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Friday, September 5, 2008

Court issues complete constitutional opinion on Clark's case

The Minnesota Supreme Court has issued a 35-page per curiam opinion in the case of Clark v. Pawlenty, Jill Clark’s challenge to the election procedures governing the upcoming Supreme Court race. Clark is challenging incumbent Lorie Gildea, along with Hennepin County District Court Judge Deborah Hedlund and attorney Richard Gallo.

The court –actually a specially designated panel, since the sitting court recused itself--last month denied Clark’s request to strike Gildea from the ballot or at least strike the incumbent designation. Clark argued that Gildea, as an appointed justice, was barred by the Minnesota Constitution from running for election to retain her seat. She also argued that the appointed justice should not be designated an incumbent and that the use of the incumbent designation was prohibited by Minn. Stat. sec. 204B.35 as well as the state and federal constitution. A full opinion was issued today.

The court’s opinion addresses the primary election and the general election separately. Addressing first the primary challenge, the court denied the petition on the grounds of laches. “[I]n the absence of the relief requested, petitioner Clark has not been barred from the primary ballot and petitioner [Heather] Robins will not be barred from voting for her (or any other candidate on the primary ballot). Given petitioners’ unreasonable delay in asserting the interpretations of the constitution and election statutes that they espouse here, and balanced against the significant potential prejudice to other candidates, and to the electorate, we conclude that it would be inequitable to grant the relief sought by petitioners with respect to the primary ballot even if we were to conclude that their arguments had merit. Accordingly we deny the petition on grounds of laches with respect to the primary ballot,” the court said.

The court then decided it would address the general election in advance of the primary results, in the interests of judicial economy and to remove uncertainty from the election process.
It then turned to Article VI, sec. 8 of the Minnesota Constitution, which says that when a judge is appointed to fill a vacancy, the “successor” must be elected at the next general election occurring more than one year after the appointment. The court declined to interpret “successor” as excluding the appointed judge currently holding the seat.

It also said that under the common usage of the word “incumbent,” Gildea could be designated an incumbent even though she was appointed to the seat. The court also concluded that the petitioner did not present any facts supporting her argument that the designation “incumbent” conferred an advantage, let alone an unconstitutional advantage. “[T]he effect of the challenged provisions on the asserted candidate and voter rights is no more than de minimis and does not warrant strict scrutiny. The purpose of the incumbent designation—to inform the voters—is sufficient to justify the minimal intrusion, if any, on petitioner’s First Amendment rights. We concluded that petitioners have not established any violation of their First Amendment rights.”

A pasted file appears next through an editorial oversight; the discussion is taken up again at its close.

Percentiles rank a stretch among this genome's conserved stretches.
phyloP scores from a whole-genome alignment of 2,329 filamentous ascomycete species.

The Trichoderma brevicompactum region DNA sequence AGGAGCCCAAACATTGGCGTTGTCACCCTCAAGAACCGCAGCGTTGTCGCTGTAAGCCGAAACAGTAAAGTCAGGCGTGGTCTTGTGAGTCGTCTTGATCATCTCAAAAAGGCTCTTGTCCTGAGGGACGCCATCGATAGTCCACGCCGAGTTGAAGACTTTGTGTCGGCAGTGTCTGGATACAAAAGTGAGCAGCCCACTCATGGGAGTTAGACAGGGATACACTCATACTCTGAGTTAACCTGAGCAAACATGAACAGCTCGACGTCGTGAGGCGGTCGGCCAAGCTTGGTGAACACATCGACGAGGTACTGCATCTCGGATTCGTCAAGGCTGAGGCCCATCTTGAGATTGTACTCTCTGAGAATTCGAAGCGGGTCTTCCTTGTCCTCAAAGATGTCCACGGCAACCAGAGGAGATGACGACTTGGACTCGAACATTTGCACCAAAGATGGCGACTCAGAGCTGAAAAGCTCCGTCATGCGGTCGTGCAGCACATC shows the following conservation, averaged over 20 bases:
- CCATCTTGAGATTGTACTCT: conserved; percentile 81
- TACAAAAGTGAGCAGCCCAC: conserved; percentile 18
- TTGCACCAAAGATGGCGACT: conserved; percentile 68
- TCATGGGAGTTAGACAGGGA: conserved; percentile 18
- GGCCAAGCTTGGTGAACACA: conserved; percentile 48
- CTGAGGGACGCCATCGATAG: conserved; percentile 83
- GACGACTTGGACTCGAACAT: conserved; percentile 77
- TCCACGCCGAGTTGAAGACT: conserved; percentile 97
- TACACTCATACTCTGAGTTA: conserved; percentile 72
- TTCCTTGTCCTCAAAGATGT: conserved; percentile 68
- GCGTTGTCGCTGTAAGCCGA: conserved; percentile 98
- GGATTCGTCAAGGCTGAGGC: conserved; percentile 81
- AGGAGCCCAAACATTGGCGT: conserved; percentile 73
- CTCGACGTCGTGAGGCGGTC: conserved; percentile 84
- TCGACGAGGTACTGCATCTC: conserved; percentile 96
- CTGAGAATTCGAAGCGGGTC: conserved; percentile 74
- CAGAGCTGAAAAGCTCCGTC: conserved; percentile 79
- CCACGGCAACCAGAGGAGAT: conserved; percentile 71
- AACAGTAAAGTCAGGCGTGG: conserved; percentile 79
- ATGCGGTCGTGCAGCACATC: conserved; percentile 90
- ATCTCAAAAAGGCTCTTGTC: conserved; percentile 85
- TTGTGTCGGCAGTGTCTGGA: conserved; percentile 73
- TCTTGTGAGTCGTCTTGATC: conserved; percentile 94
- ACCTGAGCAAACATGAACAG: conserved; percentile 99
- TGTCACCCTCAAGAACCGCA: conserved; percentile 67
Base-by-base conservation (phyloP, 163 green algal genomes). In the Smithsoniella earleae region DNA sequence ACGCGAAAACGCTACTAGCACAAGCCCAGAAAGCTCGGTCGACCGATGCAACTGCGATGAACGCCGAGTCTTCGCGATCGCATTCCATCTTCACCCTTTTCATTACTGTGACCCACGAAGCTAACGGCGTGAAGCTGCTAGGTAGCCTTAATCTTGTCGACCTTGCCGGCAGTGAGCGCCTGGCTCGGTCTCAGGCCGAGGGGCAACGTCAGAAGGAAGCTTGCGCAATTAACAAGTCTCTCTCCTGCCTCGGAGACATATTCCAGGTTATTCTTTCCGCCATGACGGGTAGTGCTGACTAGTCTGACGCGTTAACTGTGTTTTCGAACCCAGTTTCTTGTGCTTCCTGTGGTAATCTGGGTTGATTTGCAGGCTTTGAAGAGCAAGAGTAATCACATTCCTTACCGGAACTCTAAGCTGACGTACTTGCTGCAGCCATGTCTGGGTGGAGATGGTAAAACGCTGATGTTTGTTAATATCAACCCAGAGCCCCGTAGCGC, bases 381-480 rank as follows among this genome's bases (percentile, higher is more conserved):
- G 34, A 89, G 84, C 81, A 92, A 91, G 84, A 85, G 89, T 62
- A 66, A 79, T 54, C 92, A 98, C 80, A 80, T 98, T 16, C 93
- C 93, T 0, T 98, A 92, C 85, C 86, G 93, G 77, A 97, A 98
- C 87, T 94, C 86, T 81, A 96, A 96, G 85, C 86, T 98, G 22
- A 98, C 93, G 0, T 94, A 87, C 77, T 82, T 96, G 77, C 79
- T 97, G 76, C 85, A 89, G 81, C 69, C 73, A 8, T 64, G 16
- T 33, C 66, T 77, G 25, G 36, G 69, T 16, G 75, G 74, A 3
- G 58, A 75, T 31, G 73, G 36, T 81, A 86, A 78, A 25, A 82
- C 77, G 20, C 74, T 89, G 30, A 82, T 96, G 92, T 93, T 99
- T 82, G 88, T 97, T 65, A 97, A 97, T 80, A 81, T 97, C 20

Clark is seeking an injunction from U.S. Supreme Court Justice Samuel Alito, the Eighth Circuit justice. She told Minnesota Lawyer today that she is advised that her petition was filed with the Supreme Court on Sept. 3 and is on its way to Alito.

Members of the Supreme Court panel were Acting Chief Justice James Gilbert and Acting Associate Justices Lawrence R. Yetka, Bruce D. Willis, Gordon W. Shumaker and Marilyn B. Rosenbaum.


Anonymous said...

I reviewed the court's opinion with an eye toward assessing how the court dealt with Ms. Clark's challenge to the word "incumbent" being placed next to a justice who was appointed rather than elected. After observing oral argument (as a bystander) this seemed to be Ms. Clark's strongest argument (especially since it the very near past the ballot actually said appointee for justices in Gildea's position). Yet the court's analysis of Ms. Clark's argument is extremely weak. It is nothing more than a series of statements concluding Ms. Clark's interpretation is "erroneous." I fear they did more harm than good. The ad hoc panel should have left well enough alone if they were not prepared to deal with the difficult issues.

timpramas said...

Justice Gildea is the incumbent. Incumbent is commonly understood to mean "currently holding a specified office." Justice Gildea holds the position of Associate Justice. Whether she was appointed or elected is beside the point and the Court was right to determine that Clark's argument was "erroneous." The previous poster thought this argument was "Clark's strongest argument," but that is a reflection on the weakness of her other arguments, not the "strength" of this argument.

Anonymous said...

I disagree. I do not believe that incumbent is "commonly understood to mean 'currently holding a specified office.'" Rather, the incumbency designation is tied to the office, and by consequence the manner in which the officeholder takes office. The Minnesota constitution places a premium on judicial elections, not on appointments. Thus, a person elected to the post of Minnesota Supreme Court Justice is an incumbent when the next election rolls around. A person appointed to the office is an appointee and does not enjoy incumbency status until elected to the post. Perhaps this is why, if the previous anonymous poster is correct, that the ballot previously identified appointees by the more accurate title of appointee. Nonetheless, the previous poster is right. Clark's arguments stink...but this was her strongest one.

Anonymous said...

By the logic of Tim Pramas' argument a person who usurps the office is an incumbent because because that person is "currently holding a specified office."